-add a baking stone to an oven and preheat to 250ºC (475ºF) for at least 30 minutes. Cut up a thin apple slice for the top of the bread. Gently turn the loaf onto a parchment lined baking sheet or peel and gently press the apple slice in the middle. Slide the loaf onto the baking stone. Heavily spritz your oven with a water spray or cover the loaf with an inverted roasting pan sprayed with water. Bake for 15 minutes, turning down the temperature to 200ºC (400ºF) after 5 minutes. Remove roasting pan and continue to bake for another 25-30 minutes until the bread is golden and hollow sounding when thumped on the bottom and has reached an internal temperature of about 205ºF.

-remove to a wire rack to cool completely before slicing.


8 thoughts on “Apple bread with Cider and Calvados – October bake with BBB

Add yours

  1. That is so cool that you used your levain!! And look at what beautiful bread you made too!

    Do you think you could have gotten away with omitting the commercial yeast in the final dough? Would your levain have been enough to raise the bread?

    Liked by 1 person

    1. Thanks, Elizabeth! I used the commercial yeast in the final dough. For two reasons: 1. Time. But 50g would be definitely enough to rise the bread, though fermentation would be maybe twice longer. 2. It’s less sour with yeast.


  2. Your loaf looks truly amazing! Love the beautiful apple slice and that you worked it with your sourdough. Did you omit the yeast in the final dough as well? I know some of our BBBabes really like sourdough best!

    Liked by 1 person

    1. Hi Kelly, you know, I wouldn’t say that I put my sourdough into the bread out of love for it. Mostly, because I have it and need to use. hate to discard it. 🙂 But I added the yeast according to the recipe to shorten the fermentation time and also to lower the acidity of the final dough.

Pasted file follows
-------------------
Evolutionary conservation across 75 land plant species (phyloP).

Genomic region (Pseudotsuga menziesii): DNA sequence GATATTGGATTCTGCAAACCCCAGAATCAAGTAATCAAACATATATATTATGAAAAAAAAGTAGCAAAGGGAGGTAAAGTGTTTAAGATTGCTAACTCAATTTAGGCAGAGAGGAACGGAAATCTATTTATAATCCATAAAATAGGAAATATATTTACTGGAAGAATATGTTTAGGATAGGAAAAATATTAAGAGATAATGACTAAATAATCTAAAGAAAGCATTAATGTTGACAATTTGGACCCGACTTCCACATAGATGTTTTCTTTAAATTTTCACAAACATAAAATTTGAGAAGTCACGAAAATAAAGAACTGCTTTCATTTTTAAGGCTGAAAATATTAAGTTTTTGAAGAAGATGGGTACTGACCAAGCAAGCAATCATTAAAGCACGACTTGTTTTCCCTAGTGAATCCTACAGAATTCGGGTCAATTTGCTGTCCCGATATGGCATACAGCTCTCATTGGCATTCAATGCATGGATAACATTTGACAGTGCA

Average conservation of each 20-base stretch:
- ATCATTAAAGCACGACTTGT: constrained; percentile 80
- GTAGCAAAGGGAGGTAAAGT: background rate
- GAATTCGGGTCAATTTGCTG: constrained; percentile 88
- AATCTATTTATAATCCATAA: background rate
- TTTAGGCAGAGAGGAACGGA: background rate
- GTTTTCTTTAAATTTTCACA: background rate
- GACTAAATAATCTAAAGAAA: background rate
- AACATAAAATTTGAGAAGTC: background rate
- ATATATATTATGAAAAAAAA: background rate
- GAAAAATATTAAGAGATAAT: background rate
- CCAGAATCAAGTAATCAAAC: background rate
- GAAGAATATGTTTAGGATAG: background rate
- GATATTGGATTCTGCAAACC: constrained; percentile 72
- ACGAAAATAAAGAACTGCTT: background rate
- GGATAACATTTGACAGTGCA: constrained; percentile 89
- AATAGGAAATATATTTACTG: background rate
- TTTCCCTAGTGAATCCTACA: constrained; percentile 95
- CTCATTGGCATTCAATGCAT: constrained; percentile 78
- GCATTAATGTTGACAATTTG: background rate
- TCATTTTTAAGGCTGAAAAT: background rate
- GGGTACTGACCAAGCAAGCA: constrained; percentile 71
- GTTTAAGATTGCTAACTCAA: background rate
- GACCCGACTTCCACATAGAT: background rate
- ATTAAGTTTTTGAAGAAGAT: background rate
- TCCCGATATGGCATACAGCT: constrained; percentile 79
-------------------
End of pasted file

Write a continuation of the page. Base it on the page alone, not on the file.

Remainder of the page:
1. Ha! I love this answer! I hate discarding wild starter too.

        But I find it really interesting that you say adding yeast will make the bread less sour. I thought the sourness in sourdough had to do with temperature. (We don’t notice any sourness at all in our wild bread.)

        Liked by 1 person

      2. That’s not i usually do with my sourdough when I bake it. But here I thought if I omitt the yeast, it will make fermentation longer=>bread will be more sour. So I have tried to keep the original idea in final dough. Also, it’s all relative and based on the persoanl taste palette. The bread was slighty sour to my husband’s taste but only to him. I had a few people over next day and nobody was complaining about it. I guess it’s just him. ))


      3. Oh yes, I love the recipes I have that call for unfed starter! I am actually posting a muffin recipe tomorrow that uses unfed starter. I have a handful and am always looking out for more. I think my kids’ all time favorite is chocolate waffles though. I keep them in the freezer and use for quick breakfasts before school. Love that one because I use fresh ground whole flour and you can’t tell at all.

        Liked by 1 person